Tonix Pharmaceuticals opens advanced development center in Dartmouth
DARTMOUTH — With a vaccine in development to prevent smallpox and monkeypox and focusing on new products to fight potential new or emerging pathogens, Tonix Pharmaceuticals is also continuing its work to help people with disorders chronic central nervous system and rare diseases.
Co-founder, CEO and Chairman Dr. Seth Lederman calls the biopharmaceutical company’s new advanced clinical-stage development center in North Dartmouth at New Bedford Business Park the crown jewel of its efforts to help with pandemic preparedness.
During a ribbon-cutting ceremony at the Tonix facility on Tuesday afternoon, 10 months after the inauguration, Lederman spoke about the work that will take place inside to develop vaccines to treat a range of diseases and conditions. infectious disorders.
“This facility will transform our efforts across the research and development spectrum in support of vital national health interests, providing broad national capability to develop and produce countermeasures to defeat COVID-19. , monkeypox, smallpox and any future threats as they may emerge,” he said.
To show support for culture in the New Bedford community, Lederman presented a $50,000 donation to Zeiterion Performing Art Center Executive Director Rosemary Gill and Beppie Huidekoper, representing the Board of Trustees.
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A sign of diversified economic growth
With Massachusetts recognized as a leader in life sciences and biotechnology, Congressman Bill Keating said Tonix exemplifies the growth potential in Greater New Bedford, with Dartmouth officials successfully securing the corporate commitment and New Bedford being recognized as a platinum bioready community. (Ninety cities and towns in Massachusetts are designated bioready for adopting local policies that encourage the renovation or new construction of biotechnology labs and manufacturing facilities.)
Keating said they see the prospects of new, well-paying jobs coming to fruition and they see the opportunity for broad-based economic growth in a region that also anticipates the positive impacts of offshore wind and traditional industries, including including tourism.
“There are more than 50,000 university graduates every year in this region to provide jobs, and the relative cost of housing and real estate is terrific here compared to what is happening in other regions,” said- he declared.
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Keating thanked employees and potential new hires for the work they do to turn hope into reality for those suffering from life-altering illnesses, including fibromyalgia and chronic migraine, and in cases of rejection of organ transplants, for the difference they can make in people’s lives. Lives.
Why Tonix Chose New Bedford Business Park
The 45,000 square foot biosafety level 2 site, capable of manufacturing complex live virus vaccines at clinical scale, has 32 employees, but the hiring process is ongoing. At full capacity, the facility can employ up to 70 researchers, scientists and support staff.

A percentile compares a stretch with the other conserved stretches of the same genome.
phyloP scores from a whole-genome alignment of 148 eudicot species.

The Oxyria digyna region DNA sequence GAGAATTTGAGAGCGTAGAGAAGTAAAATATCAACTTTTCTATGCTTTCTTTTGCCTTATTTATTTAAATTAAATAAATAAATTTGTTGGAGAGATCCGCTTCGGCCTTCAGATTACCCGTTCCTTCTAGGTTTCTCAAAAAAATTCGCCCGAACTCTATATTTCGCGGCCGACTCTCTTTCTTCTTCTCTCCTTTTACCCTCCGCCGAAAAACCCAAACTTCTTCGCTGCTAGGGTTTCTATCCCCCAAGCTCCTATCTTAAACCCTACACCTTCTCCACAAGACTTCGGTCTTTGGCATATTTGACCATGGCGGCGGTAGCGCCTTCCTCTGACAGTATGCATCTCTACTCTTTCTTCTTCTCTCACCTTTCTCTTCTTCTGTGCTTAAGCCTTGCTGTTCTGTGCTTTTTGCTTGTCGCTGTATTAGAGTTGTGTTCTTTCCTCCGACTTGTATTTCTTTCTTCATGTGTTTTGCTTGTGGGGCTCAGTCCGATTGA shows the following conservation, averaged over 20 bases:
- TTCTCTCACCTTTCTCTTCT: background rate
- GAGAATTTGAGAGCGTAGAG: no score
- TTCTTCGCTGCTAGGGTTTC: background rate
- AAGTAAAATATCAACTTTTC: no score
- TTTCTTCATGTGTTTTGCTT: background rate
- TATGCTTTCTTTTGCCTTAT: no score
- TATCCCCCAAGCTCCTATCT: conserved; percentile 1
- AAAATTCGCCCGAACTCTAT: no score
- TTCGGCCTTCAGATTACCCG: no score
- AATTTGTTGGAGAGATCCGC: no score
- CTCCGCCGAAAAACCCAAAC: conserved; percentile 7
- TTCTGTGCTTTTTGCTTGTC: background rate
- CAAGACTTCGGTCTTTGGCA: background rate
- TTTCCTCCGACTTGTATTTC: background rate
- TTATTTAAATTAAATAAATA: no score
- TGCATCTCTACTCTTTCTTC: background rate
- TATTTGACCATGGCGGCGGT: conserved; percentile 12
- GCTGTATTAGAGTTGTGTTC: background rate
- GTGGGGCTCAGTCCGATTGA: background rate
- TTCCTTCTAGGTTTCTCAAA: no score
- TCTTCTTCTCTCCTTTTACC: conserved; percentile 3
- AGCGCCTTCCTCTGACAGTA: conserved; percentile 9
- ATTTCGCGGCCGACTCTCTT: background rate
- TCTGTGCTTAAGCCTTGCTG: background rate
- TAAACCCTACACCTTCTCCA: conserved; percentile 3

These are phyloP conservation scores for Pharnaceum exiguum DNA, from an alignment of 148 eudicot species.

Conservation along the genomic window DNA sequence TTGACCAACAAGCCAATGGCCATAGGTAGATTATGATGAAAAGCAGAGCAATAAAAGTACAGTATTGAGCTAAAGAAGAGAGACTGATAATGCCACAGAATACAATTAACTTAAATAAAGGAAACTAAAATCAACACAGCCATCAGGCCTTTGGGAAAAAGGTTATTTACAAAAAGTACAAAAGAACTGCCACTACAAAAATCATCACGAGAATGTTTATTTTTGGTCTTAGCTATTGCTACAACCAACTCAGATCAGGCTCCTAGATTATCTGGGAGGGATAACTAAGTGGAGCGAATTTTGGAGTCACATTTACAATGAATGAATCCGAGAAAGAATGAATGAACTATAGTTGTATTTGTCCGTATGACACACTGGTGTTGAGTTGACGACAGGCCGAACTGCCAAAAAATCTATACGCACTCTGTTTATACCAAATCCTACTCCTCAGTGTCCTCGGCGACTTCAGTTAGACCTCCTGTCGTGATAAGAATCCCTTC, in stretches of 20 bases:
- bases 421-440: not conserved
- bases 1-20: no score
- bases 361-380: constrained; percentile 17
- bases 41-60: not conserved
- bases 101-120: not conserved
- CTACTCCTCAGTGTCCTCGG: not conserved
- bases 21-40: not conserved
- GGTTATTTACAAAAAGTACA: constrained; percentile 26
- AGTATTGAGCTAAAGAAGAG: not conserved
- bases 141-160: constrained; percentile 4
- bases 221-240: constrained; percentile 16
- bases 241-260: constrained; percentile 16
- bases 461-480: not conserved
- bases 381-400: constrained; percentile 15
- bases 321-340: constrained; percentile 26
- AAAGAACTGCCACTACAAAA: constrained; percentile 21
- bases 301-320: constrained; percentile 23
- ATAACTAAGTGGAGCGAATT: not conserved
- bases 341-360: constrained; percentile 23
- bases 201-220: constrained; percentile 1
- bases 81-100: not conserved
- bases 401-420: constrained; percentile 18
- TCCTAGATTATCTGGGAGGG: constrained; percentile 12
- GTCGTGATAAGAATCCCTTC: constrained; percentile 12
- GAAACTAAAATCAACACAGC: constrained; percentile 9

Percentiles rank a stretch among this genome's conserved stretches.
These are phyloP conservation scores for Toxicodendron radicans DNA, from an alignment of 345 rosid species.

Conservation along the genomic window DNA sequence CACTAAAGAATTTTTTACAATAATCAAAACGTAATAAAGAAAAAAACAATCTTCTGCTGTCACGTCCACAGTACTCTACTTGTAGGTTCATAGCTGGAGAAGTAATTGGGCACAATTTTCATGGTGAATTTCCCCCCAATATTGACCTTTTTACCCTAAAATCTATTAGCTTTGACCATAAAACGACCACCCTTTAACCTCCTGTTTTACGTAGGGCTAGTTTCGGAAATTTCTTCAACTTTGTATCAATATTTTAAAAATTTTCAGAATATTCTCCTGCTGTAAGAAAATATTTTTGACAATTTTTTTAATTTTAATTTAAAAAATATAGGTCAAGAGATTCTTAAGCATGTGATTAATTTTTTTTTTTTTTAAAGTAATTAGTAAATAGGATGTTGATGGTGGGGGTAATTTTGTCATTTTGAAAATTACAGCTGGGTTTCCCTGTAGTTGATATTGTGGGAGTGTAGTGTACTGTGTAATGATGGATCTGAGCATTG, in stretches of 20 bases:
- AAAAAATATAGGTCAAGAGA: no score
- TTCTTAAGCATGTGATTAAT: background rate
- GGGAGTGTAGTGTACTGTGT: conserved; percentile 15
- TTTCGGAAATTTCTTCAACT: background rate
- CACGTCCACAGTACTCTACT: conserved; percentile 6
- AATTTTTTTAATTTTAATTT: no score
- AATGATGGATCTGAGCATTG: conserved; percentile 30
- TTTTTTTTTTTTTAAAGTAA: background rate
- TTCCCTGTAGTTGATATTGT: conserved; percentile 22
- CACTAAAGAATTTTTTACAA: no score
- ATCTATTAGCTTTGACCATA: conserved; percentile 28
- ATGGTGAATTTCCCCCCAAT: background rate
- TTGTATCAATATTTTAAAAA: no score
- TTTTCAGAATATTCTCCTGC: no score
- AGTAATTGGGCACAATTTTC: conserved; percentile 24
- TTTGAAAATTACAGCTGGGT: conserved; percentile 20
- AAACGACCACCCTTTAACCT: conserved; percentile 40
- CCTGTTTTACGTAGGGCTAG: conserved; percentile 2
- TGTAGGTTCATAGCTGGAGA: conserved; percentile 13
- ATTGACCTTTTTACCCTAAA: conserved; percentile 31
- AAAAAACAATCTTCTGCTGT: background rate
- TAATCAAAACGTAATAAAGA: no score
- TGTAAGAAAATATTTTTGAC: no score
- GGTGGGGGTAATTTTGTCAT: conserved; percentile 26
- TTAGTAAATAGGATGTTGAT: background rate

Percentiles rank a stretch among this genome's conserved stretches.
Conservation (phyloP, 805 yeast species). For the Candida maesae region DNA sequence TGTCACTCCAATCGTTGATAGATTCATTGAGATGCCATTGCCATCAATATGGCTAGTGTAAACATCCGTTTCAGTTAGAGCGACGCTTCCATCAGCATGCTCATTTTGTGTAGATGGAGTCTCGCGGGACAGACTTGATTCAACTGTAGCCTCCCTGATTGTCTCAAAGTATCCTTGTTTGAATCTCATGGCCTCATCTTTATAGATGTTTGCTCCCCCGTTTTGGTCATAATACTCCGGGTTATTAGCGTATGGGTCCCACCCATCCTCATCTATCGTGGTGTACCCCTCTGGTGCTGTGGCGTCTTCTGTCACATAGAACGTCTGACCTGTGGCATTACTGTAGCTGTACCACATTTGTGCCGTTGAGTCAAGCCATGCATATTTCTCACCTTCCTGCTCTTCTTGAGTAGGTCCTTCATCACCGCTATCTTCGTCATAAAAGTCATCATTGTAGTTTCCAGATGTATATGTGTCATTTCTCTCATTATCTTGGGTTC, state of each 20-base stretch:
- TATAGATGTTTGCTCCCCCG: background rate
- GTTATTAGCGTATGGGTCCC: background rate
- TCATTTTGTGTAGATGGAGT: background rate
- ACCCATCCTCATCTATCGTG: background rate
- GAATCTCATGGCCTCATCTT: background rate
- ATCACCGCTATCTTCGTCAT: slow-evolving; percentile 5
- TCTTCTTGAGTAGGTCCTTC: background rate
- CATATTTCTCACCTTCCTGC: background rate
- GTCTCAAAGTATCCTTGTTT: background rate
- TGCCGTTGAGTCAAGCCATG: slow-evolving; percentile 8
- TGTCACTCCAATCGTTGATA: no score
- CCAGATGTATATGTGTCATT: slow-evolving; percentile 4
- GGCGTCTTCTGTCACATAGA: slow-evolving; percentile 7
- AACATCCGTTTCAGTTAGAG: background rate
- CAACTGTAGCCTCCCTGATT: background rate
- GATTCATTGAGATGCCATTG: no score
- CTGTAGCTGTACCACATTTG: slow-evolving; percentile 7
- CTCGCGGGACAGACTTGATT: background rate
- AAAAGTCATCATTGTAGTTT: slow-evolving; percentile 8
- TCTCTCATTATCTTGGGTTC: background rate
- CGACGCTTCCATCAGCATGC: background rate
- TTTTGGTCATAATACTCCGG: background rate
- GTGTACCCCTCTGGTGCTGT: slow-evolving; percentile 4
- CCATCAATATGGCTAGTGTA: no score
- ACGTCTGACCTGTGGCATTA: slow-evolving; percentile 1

After determining that the Boston area made the most sense for such a facility, Lederman began looking for a site on Route 128. However, even during a pandemic, the 128 was a traffic jam and the team began to look elsewhere. The New Bedford Business Park was chosen as the site.
“What brought us here is primarily that the product we’re making is a complex product, and nowhere in the world is there more expertise in making complex biologics than Boston,” said- he declared. “We were made to look a little further south and just decided it was a really good fit.”
Lederman was a professor for about 20 years at Columbia Medical School and worked in some of the same areas as Tonix staff.
He said the willingness of the Dartmouth and New Bedford communities to work with the company and the commute from Worcester and other locations for an enthusiastic, willing workforce helped determine the location.
Mayor Jon Mitchell along with Dartmouth officials including Board Chairman David Tatelbaum, City Administrator Shawn MacInnes, Director of Planning Christine O’Grady and Director of Development Cody Haddad celebrated the choice of the location.
Mitchell credited Lederman for leading the way for the biotech industry in the New Bedford area and recognizing the area’s ability to develop a skilled workforce.
“It’s the place that can be competitive, not just in commercial fishing, important as that is for us, not just in offshore wind, important as that will be for us, or in the maritime sector and the traditional manufacturing, but also further up the research value chain,” he said.
Executive Office of Housing and Economic Development Undersecretary Ashley Stolba, who oversees many public infrastructure projects for the Baker-Polito administration, said the life sciences industry is such an important part of the growth of the Commonwealth.
“We’re so grateful to companies like Tonix for choosing not just Massachusetts, but the South Coast as well,” she said. “Southeastern Massachusetts continues to grow as a hub for life science and biotechnology development, and in doing so, you are helping our administration achieve our goals of staying at the forefront of innovation.”
According to Facilities and Engineering Manager Bill Riordan, product development labs are online, operational and approved by the Centers for Disease Control, and manufacturing teams are expected to begin work Aug. 1 with the goal of produce their first batch by the end of the year.
Standard-Times editor Kathryn Gallerani can be reached at [email protected] Follow her on Twitter: @kgallreporter. Support local journalism by purchasing a digital or print subscription to The Standard-Times today.
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